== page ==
3) Bagged popcorn. Man is this stuff good, but there are better alternatives. I am a fan of popcorn. Why Microwave Popcorn Is An Absolute Health Nightmare has good insight on the most popular grocery store microwavable popcorn brands. Also, if it takes a while- google, clicking, reading and repeat- to find out info about a product or even a good alternative product, there may not be much out there for you to know and/or the companies are hiding something. I personally do not participate in animal products due to lack of clarity with sourcing, animal living conditions and other reasons, but we’ll save that for a rainy day. So might as well control what’s in your scrummy popcorn. You can get a microwave reusable bowl that pops popcorn (although I didn’t have any luck with the pampered chef one, haven’t tried any others), an air popper (my parents have one from the 90’s and it’s amazing), a popcorn stovetop pot-yes that’s a thing, make it over the stove (I do this the most), brown bag and/or DIY at home popping, or most intriguing to me…make your own reusable fabric bag like this!! Easy as that, pick one and go. It reduces a lot of trash because most bulk stores sell organic, non-GMO popcorn kernels.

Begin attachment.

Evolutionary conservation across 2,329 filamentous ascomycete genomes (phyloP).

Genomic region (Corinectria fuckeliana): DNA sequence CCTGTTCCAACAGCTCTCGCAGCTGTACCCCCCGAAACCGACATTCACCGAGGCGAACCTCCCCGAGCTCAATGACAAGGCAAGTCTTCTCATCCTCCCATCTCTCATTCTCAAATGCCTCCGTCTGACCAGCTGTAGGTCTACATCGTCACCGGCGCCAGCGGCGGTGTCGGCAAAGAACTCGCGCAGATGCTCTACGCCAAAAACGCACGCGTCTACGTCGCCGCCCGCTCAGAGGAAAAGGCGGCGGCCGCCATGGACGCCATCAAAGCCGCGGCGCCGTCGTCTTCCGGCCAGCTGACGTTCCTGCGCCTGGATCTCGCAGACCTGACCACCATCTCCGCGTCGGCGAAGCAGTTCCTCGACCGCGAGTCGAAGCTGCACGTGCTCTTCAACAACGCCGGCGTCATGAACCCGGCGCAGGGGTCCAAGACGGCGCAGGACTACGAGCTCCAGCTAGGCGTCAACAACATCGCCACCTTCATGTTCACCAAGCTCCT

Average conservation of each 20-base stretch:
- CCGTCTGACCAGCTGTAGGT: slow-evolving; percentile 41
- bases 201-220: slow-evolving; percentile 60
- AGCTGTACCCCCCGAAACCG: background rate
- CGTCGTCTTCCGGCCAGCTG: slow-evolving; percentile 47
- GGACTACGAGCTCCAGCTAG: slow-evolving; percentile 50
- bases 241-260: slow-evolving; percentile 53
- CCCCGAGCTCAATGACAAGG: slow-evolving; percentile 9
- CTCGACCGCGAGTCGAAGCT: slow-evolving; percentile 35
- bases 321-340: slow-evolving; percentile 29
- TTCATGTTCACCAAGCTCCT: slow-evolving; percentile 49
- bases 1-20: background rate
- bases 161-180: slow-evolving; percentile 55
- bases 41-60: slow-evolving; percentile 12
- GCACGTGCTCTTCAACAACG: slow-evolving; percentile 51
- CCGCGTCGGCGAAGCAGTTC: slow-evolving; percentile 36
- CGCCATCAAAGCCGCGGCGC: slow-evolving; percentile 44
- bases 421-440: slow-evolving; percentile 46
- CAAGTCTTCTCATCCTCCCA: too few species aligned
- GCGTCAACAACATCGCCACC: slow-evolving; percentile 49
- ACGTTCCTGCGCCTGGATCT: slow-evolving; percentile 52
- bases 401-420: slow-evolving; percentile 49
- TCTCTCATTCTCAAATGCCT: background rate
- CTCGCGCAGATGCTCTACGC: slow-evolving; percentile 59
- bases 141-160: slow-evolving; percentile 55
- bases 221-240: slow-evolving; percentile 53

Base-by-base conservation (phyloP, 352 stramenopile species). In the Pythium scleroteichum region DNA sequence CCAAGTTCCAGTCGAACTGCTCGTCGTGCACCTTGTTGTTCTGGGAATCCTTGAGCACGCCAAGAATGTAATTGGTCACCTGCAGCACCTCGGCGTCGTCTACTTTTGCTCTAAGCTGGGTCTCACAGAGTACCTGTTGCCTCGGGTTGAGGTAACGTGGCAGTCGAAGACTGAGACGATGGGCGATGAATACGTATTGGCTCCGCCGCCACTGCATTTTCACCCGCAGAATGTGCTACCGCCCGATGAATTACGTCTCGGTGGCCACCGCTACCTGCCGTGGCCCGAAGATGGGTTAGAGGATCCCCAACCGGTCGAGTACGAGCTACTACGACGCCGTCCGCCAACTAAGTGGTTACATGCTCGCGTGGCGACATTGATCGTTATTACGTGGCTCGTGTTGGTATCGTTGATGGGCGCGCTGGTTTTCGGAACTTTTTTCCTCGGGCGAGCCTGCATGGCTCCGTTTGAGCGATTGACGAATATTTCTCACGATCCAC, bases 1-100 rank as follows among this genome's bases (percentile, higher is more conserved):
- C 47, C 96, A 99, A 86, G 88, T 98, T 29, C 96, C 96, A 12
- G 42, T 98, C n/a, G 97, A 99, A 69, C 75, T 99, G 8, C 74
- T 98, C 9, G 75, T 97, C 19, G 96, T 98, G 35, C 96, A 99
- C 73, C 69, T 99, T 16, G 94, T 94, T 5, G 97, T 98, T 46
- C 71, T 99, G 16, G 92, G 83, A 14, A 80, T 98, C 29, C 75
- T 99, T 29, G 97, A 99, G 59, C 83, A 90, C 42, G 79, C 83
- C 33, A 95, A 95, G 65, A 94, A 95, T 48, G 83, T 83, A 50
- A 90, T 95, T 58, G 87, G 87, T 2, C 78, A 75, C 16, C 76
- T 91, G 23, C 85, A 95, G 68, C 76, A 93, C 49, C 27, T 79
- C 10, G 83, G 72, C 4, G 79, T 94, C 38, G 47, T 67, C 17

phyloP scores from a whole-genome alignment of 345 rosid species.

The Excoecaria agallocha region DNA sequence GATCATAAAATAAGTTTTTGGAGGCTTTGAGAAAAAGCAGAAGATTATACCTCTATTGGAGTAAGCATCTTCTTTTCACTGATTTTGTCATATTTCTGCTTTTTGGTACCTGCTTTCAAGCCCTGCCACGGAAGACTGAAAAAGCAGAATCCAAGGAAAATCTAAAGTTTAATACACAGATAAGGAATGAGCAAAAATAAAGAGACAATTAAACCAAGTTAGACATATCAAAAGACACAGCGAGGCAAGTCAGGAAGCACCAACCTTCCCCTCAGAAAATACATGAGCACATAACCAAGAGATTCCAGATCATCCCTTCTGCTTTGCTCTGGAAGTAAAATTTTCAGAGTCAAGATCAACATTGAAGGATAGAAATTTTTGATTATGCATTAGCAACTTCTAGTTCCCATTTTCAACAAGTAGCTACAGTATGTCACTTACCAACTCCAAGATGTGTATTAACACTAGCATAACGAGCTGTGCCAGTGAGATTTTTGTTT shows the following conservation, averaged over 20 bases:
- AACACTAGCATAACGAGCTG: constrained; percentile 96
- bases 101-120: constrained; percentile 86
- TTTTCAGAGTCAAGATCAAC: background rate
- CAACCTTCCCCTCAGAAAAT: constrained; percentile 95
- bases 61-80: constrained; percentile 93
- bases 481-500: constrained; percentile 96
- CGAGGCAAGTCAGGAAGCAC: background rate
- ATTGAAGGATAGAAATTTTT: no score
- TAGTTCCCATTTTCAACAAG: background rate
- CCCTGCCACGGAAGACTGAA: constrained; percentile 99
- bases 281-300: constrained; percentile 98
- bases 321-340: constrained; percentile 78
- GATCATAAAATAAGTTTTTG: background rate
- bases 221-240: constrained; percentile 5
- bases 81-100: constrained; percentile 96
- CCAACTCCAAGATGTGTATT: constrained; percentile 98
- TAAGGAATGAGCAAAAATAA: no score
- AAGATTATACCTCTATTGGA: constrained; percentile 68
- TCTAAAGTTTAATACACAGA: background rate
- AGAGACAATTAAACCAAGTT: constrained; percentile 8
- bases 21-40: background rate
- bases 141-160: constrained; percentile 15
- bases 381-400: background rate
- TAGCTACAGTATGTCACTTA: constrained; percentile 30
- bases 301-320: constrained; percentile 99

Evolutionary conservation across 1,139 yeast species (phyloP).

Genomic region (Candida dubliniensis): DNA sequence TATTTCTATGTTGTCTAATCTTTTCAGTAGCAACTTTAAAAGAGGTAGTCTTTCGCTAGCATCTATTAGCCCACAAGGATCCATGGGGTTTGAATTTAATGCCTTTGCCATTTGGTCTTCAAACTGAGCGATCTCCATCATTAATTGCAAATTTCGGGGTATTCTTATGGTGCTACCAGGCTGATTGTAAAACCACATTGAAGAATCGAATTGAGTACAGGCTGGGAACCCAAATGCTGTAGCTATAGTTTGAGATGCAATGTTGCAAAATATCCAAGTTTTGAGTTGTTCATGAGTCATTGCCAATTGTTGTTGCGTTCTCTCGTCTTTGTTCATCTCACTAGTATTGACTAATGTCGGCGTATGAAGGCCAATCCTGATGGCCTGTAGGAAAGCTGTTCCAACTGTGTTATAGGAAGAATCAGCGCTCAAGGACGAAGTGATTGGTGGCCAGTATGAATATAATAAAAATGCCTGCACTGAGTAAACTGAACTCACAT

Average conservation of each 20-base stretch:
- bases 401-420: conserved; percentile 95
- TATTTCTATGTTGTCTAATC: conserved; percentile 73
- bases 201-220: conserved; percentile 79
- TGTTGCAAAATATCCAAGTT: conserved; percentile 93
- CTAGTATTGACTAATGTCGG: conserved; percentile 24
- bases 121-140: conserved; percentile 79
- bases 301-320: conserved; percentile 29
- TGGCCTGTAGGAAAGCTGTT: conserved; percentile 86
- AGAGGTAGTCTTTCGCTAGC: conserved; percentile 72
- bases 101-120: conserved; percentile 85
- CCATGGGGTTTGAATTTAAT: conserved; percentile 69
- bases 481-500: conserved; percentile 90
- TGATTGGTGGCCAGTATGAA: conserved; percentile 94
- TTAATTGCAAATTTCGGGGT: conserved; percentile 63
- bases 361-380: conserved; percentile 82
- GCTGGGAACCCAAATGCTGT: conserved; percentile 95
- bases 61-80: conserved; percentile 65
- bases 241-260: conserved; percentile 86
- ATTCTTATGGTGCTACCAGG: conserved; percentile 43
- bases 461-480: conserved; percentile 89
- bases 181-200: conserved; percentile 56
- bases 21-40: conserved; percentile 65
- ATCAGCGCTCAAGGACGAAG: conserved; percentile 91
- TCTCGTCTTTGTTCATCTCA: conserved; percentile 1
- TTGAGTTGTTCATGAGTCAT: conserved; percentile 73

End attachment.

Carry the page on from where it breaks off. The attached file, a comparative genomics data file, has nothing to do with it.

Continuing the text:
4) TEA…but not all, just most store bought, name brand, high industrial/mass produced conventional tea/tea bags. You see all this info online about composting tea and and tea bags BUT what to do with the darn envelopes, the tea bag’s bag? If they are a plastic/foil/paper combination, they are not recyclable. I have emailed many well known tea companies asking if their envelopes are recyclable and all the ones that have a paper/foil/plastic wrapping aren’t recyclable (Stash, Good Earth etc.). If you are a tea person it can add up to a lot of waste, even if you compost the tea bag itself. So what is the alternative? Tea bags that come in tins, tea bags in bulk or loose leaf tea in bulk. Want to help your body and the earth even more? Check out Top 5 Reasons to Choose Organic Tea.